OLATHE, Kan. - The Johnson County Sheriff's Office Crime Lab is being recognized for its efforts in going green.
The facility received LEED Platinum certification this week as result of the building's innovative design that focuses on energy efficiency and environment conservation.
"Not many labs in the country can say they have this distinction," Crime Lab Director Gary Howell said. "We're one of the few that can."
The lab has solar panels on the roof, which provide additional light for the inside of the building. The building's design allows for an abundant amount of natural light to enter through windows and skylights, and the electrical lights have sensors that will automatically turn the light on or off as needed.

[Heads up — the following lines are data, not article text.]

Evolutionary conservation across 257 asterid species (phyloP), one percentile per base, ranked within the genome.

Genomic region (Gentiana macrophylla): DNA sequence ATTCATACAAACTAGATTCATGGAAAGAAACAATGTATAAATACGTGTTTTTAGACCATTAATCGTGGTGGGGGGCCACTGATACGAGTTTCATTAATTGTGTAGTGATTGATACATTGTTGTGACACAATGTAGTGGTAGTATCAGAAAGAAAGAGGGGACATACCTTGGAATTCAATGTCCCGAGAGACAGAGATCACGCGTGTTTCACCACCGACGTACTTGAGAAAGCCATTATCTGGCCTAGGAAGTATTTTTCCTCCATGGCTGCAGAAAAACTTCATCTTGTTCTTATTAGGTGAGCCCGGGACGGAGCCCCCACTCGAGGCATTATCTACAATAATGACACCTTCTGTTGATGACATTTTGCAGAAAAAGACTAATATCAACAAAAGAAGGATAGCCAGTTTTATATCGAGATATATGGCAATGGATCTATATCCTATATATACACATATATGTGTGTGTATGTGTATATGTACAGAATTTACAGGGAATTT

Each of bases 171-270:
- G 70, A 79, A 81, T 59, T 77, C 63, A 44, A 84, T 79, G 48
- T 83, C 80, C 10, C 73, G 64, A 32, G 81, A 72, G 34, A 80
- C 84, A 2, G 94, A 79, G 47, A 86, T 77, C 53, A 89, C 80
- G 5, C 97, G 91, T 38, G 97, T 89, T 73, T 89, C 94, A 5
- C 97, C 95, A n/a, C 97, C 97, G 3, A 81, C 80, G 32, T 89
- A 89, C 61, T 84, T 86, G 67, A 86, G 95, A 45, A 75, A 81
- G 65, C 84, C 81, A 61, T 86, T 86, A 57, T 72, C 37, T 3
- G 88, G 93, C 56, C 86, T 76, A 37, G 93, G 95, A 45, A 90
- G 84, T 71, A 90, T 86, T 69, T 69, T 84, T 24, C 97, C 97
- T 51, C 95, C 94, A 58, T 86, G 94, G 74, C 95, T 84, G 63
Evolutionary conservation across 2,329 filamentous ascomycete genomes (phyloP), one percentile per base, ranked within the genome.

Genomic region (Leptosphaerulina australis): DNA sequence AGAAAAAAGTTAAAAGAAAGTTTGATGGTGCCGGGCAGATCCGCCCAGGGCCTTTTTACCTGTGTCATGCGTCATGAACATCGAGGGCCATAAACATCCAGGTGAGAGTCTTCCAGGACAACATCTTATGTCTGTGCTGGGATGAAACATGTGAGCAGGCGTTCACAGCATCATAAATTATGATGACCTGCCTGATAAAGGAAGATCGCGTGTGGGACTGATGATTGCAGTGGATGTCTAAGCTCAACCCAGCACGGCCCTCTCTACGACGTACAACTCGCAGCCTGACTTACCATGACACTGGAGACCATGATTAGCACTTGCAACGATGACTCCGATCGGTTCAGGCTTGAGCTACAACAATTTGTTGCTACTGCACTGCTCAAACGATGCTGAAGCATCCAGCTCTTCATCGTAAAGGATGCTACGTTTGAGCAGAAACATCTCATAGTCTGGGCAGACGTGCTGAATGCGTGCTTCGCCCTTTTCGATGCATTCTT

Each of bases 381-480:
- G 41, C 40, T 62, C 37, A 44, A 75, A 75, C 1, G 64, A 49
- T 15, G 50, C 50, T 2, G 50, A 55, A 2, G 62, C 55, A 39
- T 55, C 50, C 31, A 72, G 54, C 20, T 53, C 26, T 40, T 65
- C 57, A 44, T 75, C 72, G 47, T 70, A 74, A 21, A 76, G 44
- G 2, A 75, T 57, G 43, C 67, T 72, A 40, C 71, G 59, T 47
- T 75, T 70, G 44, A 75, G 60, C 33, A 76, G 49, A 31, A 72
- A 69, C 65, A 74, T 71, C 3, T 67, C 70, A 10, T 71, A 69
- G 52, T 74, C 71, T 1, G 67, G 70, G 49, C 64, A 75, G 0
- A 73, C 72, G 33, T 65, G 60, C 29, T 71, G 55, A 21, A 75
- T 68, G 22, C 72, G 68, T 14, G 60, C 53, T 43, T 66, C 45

During construction of the building, a geothermal heating system was installed, which includes pipes that circulate air 500 feet into the ground. This keeps the air at an average temperature which then requires less energy to heat or cool.
The ventilation system also includes a recycling process where the heat from the air being released from the building is captured and circulated back into the HVAC units.
"We spend a lot of effort making sure that we're protecting the integrity of evidence and the protection of our scientists," Howell said. "And we've done it, very economical."
On average, the green initiatives saves the lab $150,000 a month.
"If you want to get some benefit, if you want to have some impact on environmental issues, you can have an impact with laborites," Howell said. "Making them more environmentally sound impacts the whole community."